S&P: Not All Index Funds Created Equal
The fund’s tracking error and operating expenses are two factors that can affect the fund’s performance and its attractiveness as an investment over time, either on its own, or in the context of a larger portfolio of funds, S&P said in a release on its Web service Fund Advisor.
Tracking error measures the difference between an index fund’s return and the benchmark’s return over a given period. A low tracking error typically implies that the fund is successful in keeping pace with its benchmark index, where tracking error is inflated by a number of factors that include:
- fund expenses and transaction costs
- cash balances to meet redemptions
- mechanics and difficulties of trying to match the fund’s holdings to the index.
The trading strategies and portfolio construction of an index fund can either minimize or maximize tracking error between the fund’s portfolio and the benchmark index. Take two models for consideration. In the first model, a fund may be attempting to fully replicate the index by purchasing all of its securities in the correct weightings, thereby trying as close as possible to replicate the fund’s underlying benchmark and aiming for a low tracking error. The second model is simply a representative sample of the stocks in the index and is not likely to track the fund’s underlying benchmark index as closely typically.
“While there may not be enough of a material difference among tracking errors for the majority of S&P 500 index funds to cause real concern among retail investors, it is something investors need to be aware of in the final analysis,” noted Standard & Poor’s Managing Director of Funds Research, Phil Edwards in a statement. “Investors buying index portfolios for the long haul, however, would want to look closely at an index fund’s expense ratio, as well as its tracking error.”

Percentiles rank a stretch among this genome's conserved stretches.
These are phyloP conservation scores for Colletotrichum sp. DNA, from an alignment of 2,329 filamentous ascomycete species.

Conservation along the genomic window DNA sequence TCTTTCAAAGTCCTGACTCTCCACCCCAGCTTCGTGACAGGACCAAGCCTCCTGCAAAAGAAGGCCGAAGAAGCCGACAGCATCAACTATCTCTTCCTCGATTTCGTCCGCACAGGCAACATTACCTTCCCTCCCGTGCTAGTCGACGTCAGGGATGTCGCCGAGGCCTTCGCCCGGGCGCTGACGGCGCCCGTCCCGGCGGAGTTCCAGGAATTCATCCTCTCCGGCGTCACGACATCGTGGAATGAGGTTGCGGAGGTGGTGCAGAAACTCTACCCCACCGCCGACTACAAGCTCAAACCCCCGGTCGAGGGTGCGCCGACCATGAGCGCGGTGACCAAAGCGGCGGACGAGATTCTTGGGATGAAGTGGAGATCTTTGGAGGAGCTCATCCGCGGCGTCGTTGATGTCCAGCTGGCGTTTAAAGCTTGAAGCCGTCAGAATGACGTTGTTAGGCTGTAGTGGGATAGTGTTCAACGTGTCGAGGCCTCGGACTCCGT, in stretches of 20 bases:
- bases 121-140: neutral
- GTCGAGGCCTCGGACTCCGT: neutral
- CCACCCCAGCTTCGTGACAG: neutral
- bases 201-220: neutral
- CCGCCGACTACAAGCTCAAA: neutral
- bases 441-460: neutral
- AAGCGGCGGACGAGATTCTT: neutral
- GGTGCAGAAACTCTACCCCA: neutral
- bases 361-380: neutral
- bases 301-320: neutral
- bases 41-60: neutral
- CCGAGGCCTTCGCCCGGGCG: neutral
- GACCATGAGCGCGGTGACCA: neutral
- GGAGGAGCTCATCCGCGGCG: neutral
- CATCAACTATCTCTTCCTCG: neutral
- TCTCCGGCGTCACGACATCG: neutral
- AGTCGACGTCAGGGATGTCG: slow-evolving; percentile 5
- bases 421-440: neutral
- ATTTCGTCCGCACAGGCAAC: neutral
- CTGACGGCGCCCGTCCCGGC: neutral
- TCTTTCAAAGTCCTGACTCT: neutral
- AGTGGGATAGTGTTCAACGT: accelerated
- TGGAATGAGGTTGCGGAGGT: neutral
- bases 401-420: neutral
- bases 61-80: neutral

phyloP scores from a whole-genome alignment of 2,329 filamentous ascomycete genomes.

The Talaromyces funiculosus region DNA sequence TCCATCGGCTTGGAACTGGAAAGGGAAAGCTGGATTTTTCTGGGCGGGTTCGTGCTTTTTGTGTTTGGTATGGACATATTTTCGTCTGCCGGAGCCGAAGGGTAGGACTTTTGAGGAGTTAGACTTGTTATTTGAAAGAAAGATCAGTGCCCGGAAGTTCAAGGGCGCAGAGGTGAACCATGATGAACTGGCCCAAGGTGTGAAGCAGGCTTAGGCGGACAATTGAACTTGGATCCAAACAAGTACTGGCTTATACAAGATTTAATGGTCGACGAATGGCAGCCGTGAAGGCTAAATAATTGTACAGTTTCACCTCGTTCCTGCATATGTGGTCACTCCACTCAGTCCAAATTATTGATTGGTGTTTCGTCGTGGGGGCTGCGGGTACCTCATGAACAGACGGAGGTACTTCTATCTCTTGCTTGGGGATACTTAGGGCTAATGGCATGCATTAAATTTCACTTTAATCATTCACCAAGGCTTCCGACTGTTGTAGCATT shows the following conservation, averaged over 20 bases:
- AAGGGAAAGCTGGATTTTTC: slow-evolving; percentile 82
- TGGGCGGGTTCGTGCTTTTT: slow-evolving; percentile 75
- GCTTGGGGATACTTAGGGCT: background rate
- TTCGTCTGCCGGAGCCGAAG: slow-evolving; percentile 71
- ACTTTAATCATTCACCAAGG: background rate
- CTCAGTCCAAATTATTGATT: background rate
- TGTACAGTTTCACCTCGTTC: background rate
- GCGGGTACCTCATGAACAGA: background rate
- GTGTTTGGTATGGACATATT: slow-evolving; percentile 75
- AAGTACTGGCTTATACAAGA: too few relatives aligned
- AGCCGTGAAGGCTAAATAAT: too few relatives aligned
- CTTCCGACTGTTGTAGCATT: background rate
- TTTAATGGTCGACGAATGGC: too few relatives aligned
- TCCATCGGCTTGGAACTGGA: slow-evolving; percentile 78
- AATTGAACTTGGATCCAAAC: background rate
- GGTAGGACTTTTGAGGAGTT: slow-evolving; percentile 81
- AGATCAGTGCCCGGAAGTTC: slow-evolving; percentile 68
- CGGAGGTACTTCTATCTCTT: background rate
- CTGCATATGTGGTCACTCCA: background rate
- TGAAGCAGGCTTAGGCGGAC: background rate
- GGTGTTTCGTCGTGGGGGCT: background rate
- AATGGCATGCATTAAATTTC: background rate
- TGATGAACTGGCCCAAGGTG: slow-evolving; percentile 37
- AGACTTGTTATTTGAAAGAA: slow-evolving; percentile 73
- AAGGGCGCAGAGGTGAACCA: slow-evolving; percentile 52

Fund Advisor identified 65 index funds out of a universe of 72 tracked in its database, which invest in the S&P 500 and have at least three years of operating history. Among the top performers:
- Dreyfus Index Funds: S&P 500 Index Fund (0.06%)
- Dreyfus BASIC S&P 500 Stock Index Fund (0.07%)
- Vanguard 500 Index/Inv (0.08%)
- Munder Funds Index 500/A (0.08%)
- One Group Equity Index/A (0.08%).
On the other hand, the funds with the highest tracking errors were:
- Scudder Select 500 Fund/S – now closed to investors – (2.31%)
- ProFunds: Bull ProFund/Inv (0.95%)
- Principal Large Cap Stock Index/B (0.63%)
- California Investment: S&P 500 Index Fund (0.42%)
- ARK Funds: Equity Index Fund/A (0.40%).
All things being equal, higher expense ratios on index funds can eat into their performance, consequently affecting tracking error. Those expenses can translate into large differences in an investor’s real returns over time. The higher the expense ratio on nearly identical portfolios, the lower the real return.
Similar to tracking error, Fund Advisor identified the funds with the highest and lowest expense ratios. Among the funds on the bottom end:
- United Association S&P 500 Index Fund/II (0.12%)
- SSgA S&P 500 Index Fund (0.16%)
- Vanguard Tax Managed Growth & Income (0.17%)
- Vanguard 500 Index/Inv (0.18%)
- Schwab Capital Trust S&P 500 Fund/Select (0.19%)
Conversely, the index funds with the highest expense ratio were:
- ProFunds: Bull ProFund (2.94%)
- ProFunds: Bull ProFund/Inv (1.85%)
- Advantus Index 500 Fund/C (1.60%)
- BlackRock Index Equity Fund/Inv C (1.53%)
- Mason Street Funds Index 500 Stock Fund/B (1.50%).
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